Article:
“Jennifer shows a great deal of care and compassion for the employees in her charge and the members of the community. She is highly educated and has a community service mindset. She possesses the skills and abilities to handle the job.”
“In Napa, we are blessed,” Jennifer says. “Many community members know officers by name. They live here, their children go to school here, they are coaches, scout leaders, they stop by block parties. The community shouldn’t know the officers by just their title.”
“This area also has a tightknit group of chiefs and sheriffs who work together with probation, the college and upvalley, all ready to take on common concerns.”
Napa isn’t without its problems, though, some of which we may associate only with big city life.
“The two biggest concerns are Fentanyl and ghost guns,” says Jennifer. “Using drugs recreationally leads to overdosing and death. The whole family is impacted. In part, it’s a mental health component because people self-medicate. We meet with Napa County Health & Human Services monthly to discuss mental health issues.”
“Ghost weapons are not safe and they’re in the hands of people who shouldn’t have them. We must get to the manufacturers of illegal weapons. We need to train people about the danger. We’re seeking a way to talk to parents about them and create awareness.”
What does she wish the public knew about law enforcement?
“That we are humans before we are cops,” says Jennifer. “People see the uniform, the vest, the badge and the belt. Those are tools we use to do our job. Everyone has tools for their jobs. Our tools help protect and serve the community. Law enforcement is a noble profession. We are your neighbors, your relatives and we make mistakes. But we have high integrity and expectations of ourselves as well as accountability.”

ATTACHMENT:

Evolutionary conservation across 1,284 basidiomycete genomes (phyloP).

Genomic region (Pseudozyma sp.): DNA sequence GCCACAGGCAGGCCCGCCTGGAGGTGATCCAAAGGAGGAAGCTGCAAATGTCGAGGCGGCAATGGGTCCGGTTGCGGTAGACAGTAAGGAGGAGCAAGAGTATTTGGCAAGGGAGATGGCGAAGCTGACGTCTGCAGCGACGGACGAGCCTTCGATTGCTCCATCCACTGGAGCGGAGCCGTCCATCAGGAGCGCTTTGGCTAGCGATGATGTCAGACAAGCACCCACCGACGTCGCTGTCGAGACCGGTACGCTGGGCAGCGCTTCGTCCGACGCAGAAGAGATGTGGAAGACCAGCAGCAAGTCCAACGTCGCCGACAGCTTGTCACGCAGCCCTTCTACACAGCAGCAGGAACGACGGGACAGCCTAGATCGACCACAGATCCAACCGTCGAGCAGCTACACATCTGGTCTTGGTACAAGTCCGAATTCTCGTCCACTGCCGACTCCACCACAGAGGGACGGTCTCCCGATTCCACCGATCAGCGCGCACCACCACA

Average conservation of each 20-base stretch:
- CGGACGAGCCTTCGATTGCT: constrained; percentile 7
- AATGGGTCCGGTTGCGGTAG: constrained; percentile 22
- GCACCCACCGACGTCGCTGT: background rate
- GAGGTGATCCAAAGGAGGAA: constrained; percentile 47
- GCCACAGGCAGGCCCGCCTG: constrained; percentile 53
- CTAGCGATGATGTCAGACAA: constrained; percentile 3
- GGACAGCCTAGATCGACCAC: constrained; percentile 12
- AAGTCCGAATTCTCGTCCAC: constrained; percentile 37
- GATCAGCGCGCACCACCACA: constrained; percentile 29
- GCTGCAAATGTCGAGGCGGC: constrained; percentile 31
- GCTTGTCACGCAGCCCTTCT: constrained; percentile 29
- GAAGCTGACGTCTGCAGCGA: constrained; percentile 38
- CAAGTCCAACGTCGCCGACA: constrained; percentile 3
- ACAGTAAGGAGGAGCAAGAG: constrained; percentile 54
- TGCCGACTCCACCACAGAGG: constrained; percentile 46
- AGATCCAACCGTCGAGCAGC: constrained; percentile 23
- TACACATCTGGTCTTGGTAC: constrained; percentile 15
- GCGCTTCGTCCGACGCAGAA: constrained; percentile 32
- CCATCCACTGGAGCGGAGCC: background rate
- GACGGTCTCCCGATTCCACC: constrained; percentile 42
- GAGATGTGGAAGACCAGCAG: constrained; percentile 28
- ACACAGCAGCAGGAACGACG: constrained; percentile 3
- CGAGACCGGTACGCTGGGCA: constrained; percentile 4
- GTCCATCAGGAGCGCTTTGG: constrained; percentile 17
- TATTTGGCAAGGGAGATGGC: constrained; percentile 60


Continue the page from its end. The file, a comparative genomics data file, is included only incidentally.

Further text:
“What I like most about my job is the connection with amazing people, every day, in the building or in the community. I enjoy interaction. The cool part about the job is that I talk straight and hear it straight when someone is not happy about something. We teach our officers about things like mindfulness and meditation, which 30 years ago would have never happened. It makes for better policing when they can control their energy and mind. It’s critical to their safety.”
“We train beyond the state standards in principle skills that are less lethal, like diffusion tactics. We’re human-centric.”
The department also uses the assistance of comfort dogs from the volunteer group St. John’s Comfort Dog Team to help in emergencies, if an employee needs help or in critical incidents.
What does Jennifer do in her off-hours?
“I’m a Star Wars nerd,” she says with a laugh. “I know Star Wars is a fictional movie, but I can see leadership, public trust, choosing right from wrong, and finding motivational moments in it. Plus, Star Wars is an easy way to build rapport with kids or folks who are not immediately comfortable interacting with the uniforms. If I can pull out a sticker and ask a child, ‘Do you know who this is?’ and they reply, ‘R2D2,’ I’ve made a connection.”
She wants her officers to participate and mingle at local events, too.
“We’re there at the Oxbow Stage and at BottleRock not to arrest people but to be ambassadors. The community wants that. I love Napa parades and events, interacting with folks and hanging out. It’s why we’re here; to be part of the community.”